Then and Now: Ecological Links in Human Evolution

The leading theory of human origins suggests that our species evolved in, and subsequently dispersed from, Africa. In this respect, to better understand human origins and evolution we can use living societies of Africa to enlighten our perspective of this origin. Specifically, the sociocultural behaviors of hunter-gatherer groups could offer insight into our distant past and pre-history. The human evolutionary trajectory following the Pan-Homo split from a common ancestor is not only necessarily complex, but entails challenges that must be confronted through the empirical domains of paleoecology, archaeology, evolutionary anthropology and ethnography. Through a more holistic approach it may be possible to determine the similarities and differences between modern, ancient, and evolutionarily distal hunter-gatherer groups, and thus form a coherent history of our species. To accomplish this accurately means investigating the evolutionary factors associated with early hominins, as well as interpreting ethnoarchaeological findings in light of contemporary ethnographic observations of African bands.

To begin, we must understand the evolutionary path of the anthropoid line toward hominin species. Kaplan and Hill (2000) have developed a very complex and useful model which can be incorporated with Foley’s (1995) model of a human environment of evolutionary adaptiveness (EEA). It can be supposed that human qualities have developed over a long period of evolutionary time in reaction to specific environmental pressures. A specific order of evolutionary processes took place to lead anthropoids to humanity. Noting the obviously unique traits of humans (such as a long developmental period, high degree of sociality, and high cognition), evolutionary logic could be applied to speculate a potential list of events. The availability of high-quality foods would be one critical component. Behavioral adaptations could evolve from a shift to visual sensory emphasis for selecting foods that are of the best condition. Along with the need for forward facing, biocular eyes for depth perception necessary to arboreal angulation. With bipedalism, a species could become better able to abstract and transport these essential aliments on the open plains; when leaving the forest for the plains as climate change reduced the longitude of the rainforest. This likewise meant these eyes no longer were useful for traversing the trees, but re-purposed for hunting with well aimed projectiles..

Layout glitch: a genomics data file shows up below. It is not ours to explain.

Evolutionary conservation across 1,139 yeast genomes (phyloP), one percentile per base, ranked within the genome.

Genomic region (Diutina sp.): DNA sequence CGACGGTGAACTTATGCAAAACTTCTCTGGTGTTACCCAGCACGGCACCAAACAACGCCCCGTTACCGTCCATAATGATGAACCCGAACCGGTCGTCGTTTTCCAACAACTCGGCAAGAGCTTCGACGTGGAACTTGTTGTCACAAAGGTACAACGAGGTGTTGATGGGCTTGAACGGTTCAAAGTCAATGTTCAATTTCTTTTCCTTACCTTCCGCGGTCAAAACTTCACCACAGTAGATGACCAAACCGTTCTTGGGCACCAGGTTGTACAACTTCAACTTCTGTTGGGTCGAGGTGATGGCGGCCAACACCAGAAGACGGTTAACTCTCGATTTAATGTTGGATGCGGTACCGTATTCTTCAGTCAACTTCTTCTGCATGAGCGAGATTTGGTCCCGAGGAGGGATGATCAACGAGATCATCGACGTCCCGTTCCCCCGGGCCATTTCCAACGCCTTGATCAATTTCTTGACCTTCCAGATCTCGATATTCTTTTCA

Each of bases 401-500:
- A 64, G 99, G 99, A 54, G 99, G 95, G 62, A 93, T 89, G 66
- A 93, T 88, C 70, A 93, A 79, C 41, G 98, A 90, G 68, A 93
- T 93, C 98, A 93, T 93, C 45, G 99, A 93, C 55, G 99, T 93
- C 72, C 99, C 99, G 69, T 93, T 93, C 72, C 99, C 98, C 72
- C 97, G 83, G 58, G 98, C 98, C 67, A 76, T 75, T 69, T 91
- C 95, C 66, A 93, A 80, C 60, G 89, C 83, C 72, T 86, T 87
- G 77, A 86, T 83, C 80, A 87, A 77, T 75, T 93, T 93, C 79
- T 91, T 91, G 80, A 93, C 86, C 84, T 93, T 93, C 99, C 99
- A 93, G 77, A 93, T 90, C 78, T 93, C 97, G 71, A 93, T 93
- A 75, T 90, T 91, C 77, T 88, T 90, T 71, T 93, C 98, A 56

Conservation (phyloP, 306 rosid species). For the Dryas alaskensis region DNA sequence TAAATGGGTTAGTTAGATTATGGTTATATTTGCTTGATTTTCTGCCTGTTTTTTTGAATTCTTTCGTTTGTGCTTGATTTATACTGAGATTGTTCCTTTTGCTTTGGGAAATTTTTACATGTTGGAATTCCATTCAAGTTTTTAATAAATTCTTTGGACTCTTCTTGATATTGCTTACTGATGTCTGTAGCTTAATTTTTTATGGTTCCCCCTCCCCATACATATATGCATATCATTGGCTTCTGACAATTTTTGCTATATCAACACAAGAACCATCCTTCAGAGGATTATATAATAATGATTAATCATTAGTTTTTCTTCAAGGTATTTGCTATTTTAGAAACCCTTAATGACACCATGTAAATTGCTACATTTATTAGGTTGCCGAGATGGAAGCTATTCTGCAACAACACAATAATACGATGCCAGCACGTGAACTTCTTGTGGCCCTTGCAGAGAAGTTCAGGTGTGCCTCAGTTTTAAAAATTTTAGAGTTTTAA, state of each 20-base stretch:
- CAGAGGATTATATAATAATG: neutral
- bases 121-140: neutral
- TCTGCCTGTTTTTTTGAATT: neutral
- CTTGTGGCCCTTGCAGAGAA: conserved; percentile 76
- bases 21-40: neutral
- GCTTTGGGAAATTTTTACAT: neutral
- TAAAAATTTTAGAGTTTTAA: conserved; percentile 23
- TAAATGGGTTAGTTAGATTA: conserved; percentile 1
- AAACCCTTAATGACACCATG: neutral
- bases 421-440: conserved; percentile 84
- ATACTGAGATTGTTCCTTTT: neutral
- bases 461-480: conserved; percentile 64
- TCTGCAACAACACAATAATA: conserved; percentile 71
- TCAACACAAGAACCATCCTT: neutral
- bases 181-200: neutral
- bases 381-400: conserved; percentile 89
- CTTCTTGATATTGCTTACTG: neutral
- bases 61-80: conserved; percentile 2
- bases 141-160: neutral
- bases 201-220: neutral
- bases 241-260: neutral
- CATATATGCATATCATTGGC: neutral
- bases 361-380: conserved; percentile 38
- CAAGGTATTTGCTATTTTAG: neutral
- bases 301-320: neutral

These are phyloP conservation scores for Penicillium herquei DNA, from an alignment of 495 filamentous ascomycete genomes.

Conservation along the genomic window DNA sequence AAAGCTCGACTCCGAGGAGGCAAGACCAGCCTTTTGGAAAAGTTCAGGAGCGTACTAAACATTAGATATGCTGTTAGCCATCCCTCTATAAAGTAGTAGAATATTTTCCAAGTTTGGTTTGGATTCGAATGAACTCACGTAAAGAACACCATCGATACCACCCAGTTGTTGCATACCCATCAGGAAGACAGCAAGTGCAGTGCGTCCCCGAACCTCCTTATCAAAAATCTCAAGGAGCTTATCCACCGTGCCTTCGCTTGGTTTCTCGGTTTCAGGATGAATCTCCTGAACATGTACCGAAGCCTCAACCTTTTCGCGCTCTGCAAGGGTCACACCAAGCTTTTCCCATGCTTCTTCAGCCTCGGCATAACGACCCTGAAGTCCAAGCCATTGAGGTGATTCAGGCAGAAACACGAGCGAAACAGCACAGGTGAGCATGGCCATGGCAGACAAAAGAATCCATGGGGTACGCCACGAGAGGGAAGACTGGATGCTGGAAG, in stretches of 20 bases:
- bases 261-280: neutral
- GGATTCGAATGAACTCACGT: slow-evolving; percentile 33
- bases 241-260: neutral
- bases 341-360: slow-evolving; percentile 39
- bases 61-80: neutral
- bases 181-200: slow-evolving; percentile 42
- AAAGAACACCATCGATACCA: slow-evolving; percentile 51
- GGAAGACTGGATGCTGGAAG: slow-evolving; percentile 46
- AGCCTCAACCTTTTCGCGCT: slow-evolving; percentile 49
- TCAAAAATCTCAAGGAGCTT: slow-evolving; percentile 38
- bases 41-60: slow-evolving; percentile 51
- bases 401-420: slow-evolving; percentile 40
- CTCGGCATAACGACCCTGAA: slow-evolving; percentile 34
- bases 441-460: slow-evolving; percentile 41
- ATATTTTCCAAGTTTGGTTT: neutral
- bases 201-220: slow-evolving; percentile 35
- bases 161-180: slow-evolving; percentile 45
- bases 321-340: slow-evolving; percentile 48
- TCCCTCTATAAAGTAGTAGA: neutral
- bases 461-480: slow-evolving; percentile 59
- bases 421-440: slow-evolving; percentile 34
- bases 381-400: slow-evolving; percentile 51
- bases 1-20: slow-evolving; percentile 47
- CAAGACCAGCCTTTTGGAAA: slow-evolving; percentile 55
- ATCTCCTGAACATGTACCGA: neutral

All this means a richer diet. An increase in recognition and obtainment of higher-quality foods would likely fuel encephalization; which surely happened for a good survival reason as it’s so resource heavy and dangerous to birth. Notably, encephalization would have to co-evolve with an increase in the length of juvenile development, in order to distribute the increased energy costs intrinsic to such a process. With increased encephalization comes greater cognition; with greater cognition comes increased sociality; with increased sociality comes a decreased mortality, through social support against prey and compensation of energy costs through reciprocal food distribution.